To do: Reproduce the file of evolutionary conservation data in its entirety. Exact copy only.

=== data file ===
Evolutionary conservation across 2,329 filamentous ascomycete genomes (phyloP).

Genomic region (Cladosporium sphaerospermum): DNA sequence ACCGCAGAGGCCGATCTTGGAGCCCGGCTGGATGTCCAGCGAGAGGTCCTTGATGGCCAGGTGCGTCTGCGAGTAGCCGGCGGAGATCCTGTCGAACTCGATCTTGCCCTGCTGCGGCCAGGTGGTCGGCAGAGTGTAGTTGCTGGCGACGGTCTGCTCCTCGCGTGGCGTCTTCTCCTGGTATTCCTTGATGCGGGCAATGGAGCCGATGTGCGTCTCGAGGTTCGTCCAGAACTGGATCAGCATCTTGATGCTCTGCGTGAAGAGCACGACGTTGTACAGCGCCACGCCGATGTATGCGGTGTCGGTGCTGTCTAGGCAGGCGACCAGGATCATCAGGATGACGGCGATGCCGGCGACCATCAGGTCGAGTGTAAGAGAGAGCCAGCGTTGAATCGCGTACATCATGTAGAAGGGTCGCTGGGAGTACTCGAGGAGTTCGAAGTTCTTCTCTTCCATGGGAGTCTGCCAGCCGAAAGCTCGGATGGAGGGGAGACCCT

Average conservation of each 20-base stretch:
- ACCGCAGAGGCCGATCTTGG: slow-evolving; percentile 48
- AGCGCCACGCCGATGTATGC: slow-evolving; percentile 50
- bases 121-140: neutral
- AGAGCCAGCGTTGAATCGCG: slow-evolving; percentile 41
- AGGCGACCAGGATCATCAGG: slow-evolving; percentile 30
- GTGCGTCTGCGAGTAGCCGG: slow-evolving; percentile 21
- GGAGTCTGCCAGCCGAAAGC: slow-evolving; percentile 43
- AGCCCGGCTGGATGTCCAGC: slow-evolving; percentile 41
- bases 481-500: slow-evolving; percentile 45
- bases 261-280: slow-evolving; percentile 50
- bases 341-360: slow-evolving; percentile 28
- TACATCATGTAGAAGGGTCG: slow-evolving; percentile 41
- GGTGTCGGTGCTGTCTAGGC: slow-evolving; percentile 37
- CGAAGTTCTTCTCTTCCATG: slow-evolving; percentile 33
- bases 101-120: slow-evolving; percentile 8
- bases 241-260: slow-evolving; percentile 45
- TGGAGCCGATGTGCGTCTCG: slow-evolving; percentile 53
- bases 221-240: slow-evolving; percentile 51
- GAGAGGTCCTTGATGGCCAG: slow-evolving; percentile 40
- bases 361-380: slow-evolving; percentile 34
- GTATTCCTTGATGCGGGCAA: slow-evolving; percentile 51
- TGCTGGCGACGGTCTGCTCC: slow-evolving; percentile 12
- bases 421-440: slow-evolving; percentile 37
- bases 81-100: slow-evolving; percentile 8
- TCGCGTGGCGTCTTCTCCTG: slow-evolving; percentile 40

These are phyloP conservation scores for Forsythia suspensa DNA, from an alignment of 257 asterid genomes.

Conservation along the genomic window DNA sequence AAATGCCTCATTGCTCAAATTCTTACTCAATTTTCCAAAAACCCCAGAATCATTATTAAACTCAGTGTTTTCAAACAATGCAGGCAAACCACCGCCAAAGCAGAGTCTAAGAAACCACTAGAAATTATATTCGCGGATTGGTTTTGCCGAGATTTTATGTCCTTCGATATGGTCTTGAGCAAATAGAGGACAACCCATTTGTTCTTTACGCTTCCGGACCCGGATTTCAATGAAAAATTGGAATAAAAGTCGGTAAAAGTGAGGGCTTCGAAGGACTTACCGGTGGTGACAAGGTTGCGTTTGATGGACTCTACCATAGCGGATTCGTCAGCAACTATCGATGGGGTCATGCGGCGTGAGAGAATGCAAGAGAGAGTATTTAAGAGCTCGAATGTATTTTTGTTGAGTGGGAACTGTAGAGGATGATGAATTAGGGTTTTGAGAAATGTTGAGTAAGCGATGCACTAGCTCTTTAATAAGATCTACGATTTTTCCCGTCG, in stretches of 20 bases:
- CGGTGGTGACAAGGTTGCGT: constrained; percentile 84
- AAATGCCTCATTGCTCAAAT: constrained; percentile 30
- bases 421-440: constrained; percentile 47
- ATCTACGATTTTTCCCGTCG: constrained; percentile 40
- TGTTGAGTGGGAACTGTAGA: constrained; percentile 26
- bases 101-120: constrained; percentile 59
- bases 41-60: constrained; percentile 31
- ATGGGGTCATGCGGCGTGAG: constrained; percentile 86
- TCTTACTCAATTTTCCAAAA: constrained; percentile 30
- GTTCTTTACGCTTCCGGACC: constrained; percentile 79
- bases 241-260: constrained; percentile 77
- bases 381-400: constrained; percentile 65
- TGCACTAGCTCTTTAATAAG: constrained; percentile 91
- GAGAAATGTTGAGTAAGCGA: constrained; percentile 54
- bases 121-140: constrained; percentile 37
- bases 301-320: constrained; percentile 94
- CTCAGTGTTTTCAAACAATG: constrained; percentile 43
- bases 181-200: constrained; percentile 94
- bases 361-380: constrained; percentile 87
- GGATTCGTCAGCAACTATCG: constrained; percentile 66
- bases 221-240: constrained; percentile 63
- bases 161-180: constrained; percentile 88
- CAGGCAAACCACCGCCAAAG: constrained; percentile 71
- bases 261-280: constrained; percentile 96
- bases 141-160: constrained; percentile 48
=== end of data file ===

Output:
Evolutionary conservation across 2,329 filamentous ascomycete genomes (phyloP).

Genomic region (Cladosporium sphaerospermum): DNA sequence ACCGCAGAGGCCGATCTTGGAGCCCGGCTGGATGTCCAGCGAGAGGTCCTTGATGGCCAGGTGCGTCTGCGAGTAGCCGGCGGAGATCCTGTCGAACTCGATCTTGCCCTGCTGCGGCCAGGTGGTCGGCAGAGTGTAGTTGCTGGCGACGGTCTGCTCCTCGCGTGGCGTCTTCTCCTGGTATTCCTTGATGCGGGCAATGGAGCCGATGTGCGTCTCGAGGTTCGTCCAGAACTGGATCAGCATCTTGATGCTCTGCGTGAAGAGCACGACGTTGTACAGCGCCACGCCGATGTATGCGGTGTCGGTGCTGTCTAGGCAGGCGACCAGGATCATCAGGATGACGGCGATGCCGGCGACCATCAGGTCGAGTGTAAGAGAGAGCCAGCGTTGAATCGCGTACATCATGTAGAAGGGTCGCTGGGAGTACTCGAGGAGTTCGAAGTTCTTCTCTTCCATGGGAGTCTGCCAGCCGAAAGCTCGGATGGAGGGGAGACCCT

Average conservation of each 20-base stretch:
- ACCGCAGAGGCCGATCTTGG: slow-evolving; percentile 48
- AGCGCCACGCCGATGTATGC: slow-evolving; percentile 50
- bases 121-140: neutral
- AGAGCCAGCGTTGAATCGCG: slow-evolving; percentile 41
- AGGCGACCAGGATCATCAGG: slow-evolving; percentile 30
- GTGCGTCTGCGAGTAGCCGG: slow-evolving; percentile 21
- GGAGTCTGCCAGCCGAAAGC: slow-evolving; percentile 43
- AGCCCGGCTGGATGTCCAGC: slow-evolving; percentile 41
- bases 481-500: slow-evolving; percentile 45
- bases 261-280: slow-evolving; percentile 50
- bases 341-360: slow-evolving; percentile 28
- TACATCATGTAGAAGGGTCG: slow-evolving; percentile 41
- GGTGTCGGTGCTGTCTAGGC: slow-evolving; percentile 37
- CGAAGTTCTTCTCTTCCATG: slow-evolving; percentile 33
- bases 101-120: slow-evolving; percentile 8
- bases 241-260: slow-evolving; percentile 45
- TGGAGCCGATGTGCGTCTCG: slow-evolving; percentile 53
- bases 221-240: slow-evolving; percentile 51
- GAGAGGTCCTTGATGGCCAG: slow-evolving; percentile 40
- bases 361-380: slow-evolving; percentile 34
- GTATTCCTTGATGCGGGCAA: slow-evolving; percentile 51
- TGCTGGCGACGGTCTGCTCC: slow-evolving; percentile 12
- bases 421-440: slow-evolving; percentile 37
- bases 81-100: slow-evolving; percentile 8
- TCGCGTGGCGTCTTCTCCTG: slow-evolving; percentile 40

These are phyloP conservation scores for Forsythia suspensa DNA, from an alignment of 257 asterid genomes.

Conservation along the genomic window DNA sequence AAATGCCTCATTGCTCAAATTCTTACTCAATTTTCCAAAAACCCCAGAATCATTATTAAACTCAGTGTTTTCAAACAATGCAGGCAAACCACCGCCAAAGCAGAGTCTAAGAAACCACTAGAAATTATATTCGCGGATTGGTTTTGCCGAGATTTTATGTCCTTCGATATGGTCTTGAGCAAATAGAGGACAACCCATTTGTTCTTTACGCTTCCGGACCCGGATTTCAATGAAAAATTGGAATAAAAGTCGGTAAAAGTGAGGGCTTCGAAGGACTTACCGGTGGTGACAAGGTTGCGTTTGATGGACTCTACCATAGCGGATTCGTCAGCAACTATCGATGGGGTCATGCGGCGTGAGAGAATGCAAGAGAGAGTATTTAAGAGCTCGAATGTATTTTTGTTGAGTGGGAACTGTAGAGGATGATGAATTAGGGTTTTGAGAAATGTTGAGTAAGCGATGCACTAGCTCTTTAATAAGATCTACGATTTTTCCCGTCG, in stretches of 20 bases:
- CGGTGGTGACAAGGTTGCGT: constrained; percentile 84
- AAATGCCTCATTGCTCAAAT: constrained; percentile 30
- bases 421-440: constrained; percentile 47
- ATCTACGATTTTTCCCGTCG: constrained; percentile 40
- TGTTGAGTGGGAACTGTAGA: constrained; percentile 26
- bases 101-120: constrained; percentile 59
- bases 41-60: constrained; percentile 31
- ATGGGGTCATGCGGCGTGAG: constrained; percentile 86
- TCTTACTCAATTTTCCAAAA: constrained; percentile 30
- GTTCTTTACGCTTCCGGACC: constrained; percentile 79
- bases 241-260: constrained; percentile 77
- bases 381-400: constrained; percentile 65
- TGCACTAGCTCTTTAATAAG: constrained; percentile 91
- GAGAAATGTTGAGTAAGCGA: constrained; percentile 54
- bases 121-140: constrained; percentile 37
- bases 301-320: constrained; percentile 94
- CTCAGTGTTTTCAAACAATG: constrained; percentile 43
- bases 181-200: constrained; percentile 94
- bases 361-380: constrained; percentile 87
- GGATTCGTCAGCAACTATCG: constrained; percentile 66
- bases 221-240: constrained; percentile 63
- bases 161-180: constrained; percentile 88
- CAGGCAAACCACCGCCAAAG: constrained; percentile 71
- bases 261-280: constrained; percentile 96
- bases 141-160: constrained; percentile 48